We check in on Dwyane Wade’s offseason so far:
He approves of the Knicks’ hiring of David Fizdale. …
… And the Hawks’ hiring of Lloyd Pierce.
He’s mystified by the Raptors’ firing of Dwane Casey.
He surprised Waffle House hero James Shaw Jr. during Shaw’s appearance on The Ellen DeGeneres Show.
He attended his first movie premier.
He became a big fan of Donovan Mitchell’s.
He was named a finalist for the NBA’s season-long community assist award.
He’s become a spokesperson for the Jr. NBA.
He trolled Ersan Ilyasova on twitter after Ilyasova took a shot at Heat fans.
He’s watched in amazement as LeBron James carries the Cavaliers deep into the playoffs.
He’s spending time working out with his son and American Heritage rising junior, Zaire.
And that’s just the start.
But the big event of Wade’s offseason has yet to come.
That will be the day Wade decides if he is going to return for a 16th season or call it a (Hall of Fame) career and enter the next stage of his life.
Wade probably has heard from all his teammates by now and coach Erik Spoelstra is hoping to address the situation over lunch in the near future. But this is a decision that probably will not come for at least another six weeks and could linger deep into the summer.
Wade did not speak to the media the day the Heat players met for their exit interviews. But that was because three nights earlier, following the Heat’s Game 5 loss to Philadelphia in the first round of the playoffs that ended their season, he acknowledged he’s thought about retirement but added “we’ll worry about that later.”
But some of Wade’s teammates had the subject on their minds that week.
“I’ll definitely shoot him a message,” Kelly Olynyk said the day the of the team’s exit interviews. “I told him I wished he was here from the beginning. We could have really built that chemistry and grown with him. It was great to have him after the All-Star Break. It would have been great to have him the full year. Hopefully, he comes back for us, but for himself. I know how much he loves this game.”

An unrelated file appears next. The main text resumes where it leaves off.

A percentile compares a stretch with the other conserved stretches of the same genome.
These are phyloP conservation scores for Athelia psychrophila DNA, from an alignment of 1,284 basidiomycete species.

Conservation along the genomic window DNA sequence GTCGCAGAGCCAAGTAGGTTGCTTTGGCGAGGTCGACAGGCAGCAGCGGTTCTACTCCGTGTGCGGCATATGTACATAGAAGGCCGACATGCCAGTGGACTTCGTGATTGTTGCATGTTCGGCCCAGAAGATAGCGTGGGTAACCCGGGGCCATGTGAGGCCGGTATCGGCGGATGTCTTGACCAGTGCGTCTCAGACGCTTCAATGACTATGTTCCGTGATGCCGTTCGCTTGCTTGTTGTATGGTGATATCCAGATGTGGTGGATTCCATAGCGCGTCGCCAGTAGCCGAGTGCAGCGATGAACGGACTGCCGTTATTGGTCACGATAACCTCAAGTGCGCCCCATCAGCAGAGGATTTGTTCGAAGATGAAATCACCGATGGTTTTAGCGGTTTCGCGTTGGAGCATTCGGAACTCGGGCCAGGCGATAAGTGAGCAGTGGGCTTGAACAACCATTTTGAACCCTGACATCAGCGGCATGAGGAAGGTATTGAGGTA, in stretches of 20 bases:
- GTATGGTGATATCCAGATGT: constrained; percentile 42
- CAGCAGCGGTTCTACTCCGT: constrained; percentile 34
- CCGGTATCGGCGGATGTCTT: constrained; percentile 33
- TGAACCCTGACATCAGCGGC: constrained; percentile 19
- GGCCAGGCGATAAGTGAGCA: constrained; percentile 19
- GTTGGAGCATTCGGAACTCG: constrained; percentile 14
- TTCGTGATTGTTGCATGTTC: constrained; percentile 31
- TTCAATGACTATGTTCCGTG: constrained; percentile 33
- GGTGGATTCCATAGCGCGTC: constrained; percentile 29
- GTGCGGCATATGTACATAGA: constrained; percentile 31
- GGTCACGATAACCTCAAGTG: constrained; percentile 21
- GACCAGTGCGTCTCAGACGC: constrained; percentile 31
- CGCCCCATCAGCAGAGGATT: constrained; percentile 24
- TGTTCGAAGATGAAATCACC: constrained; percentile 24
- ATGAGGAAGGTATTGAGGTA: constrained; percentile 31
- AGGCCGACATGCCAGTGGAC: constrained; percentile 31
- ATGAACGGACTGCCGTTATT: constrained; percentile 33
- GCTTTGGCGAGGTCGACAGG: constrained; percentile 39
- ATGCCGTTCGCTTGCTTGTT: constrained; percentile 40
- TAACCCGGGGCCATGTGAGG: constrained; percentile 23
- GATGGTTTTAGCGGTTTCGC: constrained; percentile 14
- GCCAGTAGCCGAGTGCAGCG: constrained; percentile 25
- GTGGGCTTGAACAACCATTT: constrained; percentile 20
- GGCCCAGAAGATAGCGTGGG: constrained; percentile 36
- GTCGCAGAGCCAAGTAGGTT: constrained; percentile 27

Olynyk never played with Wade until the Heat re-acquired the franchise’s greatest player in a deal with Cleveland on Feb. 8.
Wade, 36, played 21 regular season games with the Heat, averaging 12.0 points. He averaged 16.5 points in five postseason games, second on the team to Goran Dragic.
“It was awesome, a great story,” Josh Richardson said. “I remember when he left, it was like yesterday. To have him back was awesome.”
Dragic did not hesitate when asked if he believes Wade could help the Heat next season.
“I think he still has a lot left in his tank,” he said. “I’m hoping to see him next year to have some big moments on the court. Hopefully he’s going to stay.”
Wayne Ellington said he learned a lot just by being around Wade for more than 10 weeks.
“Just the mentality of a champion,” Ellington said. “The mentality of a future Hall of Famer. That’s priceless to be around. Being able to watch the way he approaches the game, watch the way he attacks, watch the way he treats his body, his mindset. All of those things you pay attention to because that’s what it’s about, getting to that level. You want to be at that level, you want to be a champion so that was awesome being able to spend that time with him, especially in Wade County here. It was definitely a pleasure.”
So the Heat await. How tense is the organization? President Pat Riley said he didn’t want to take about retirement the day the Heat met for the final time this season because. … “when you start talking to a player about retirement, guess what? He retires.” Spoelstra said he was not “emotionally ready to go there” that day. Spoelstra didn’t even want to make eye contact with Wade. “I don’t want to ready anything in his eyes.”
Even Wade’s closest friend on the team, Udonis Haslem, said the two have not had the discussion. Haslem, who turns 38 in a month, has his own decision to make and some believe they may want to retire as a package deal, whether that is this summer or a year from now.
“We talked about playing golf,” Haslem said. “That’s a step toward retirement. But we really haven’t talked about it.
“We haven’t had time to have that conversation. He was focused on coming back, fitting in and trying to get us through the first round. You don’t really want to talk about retirement when you’re in the midst of the season.”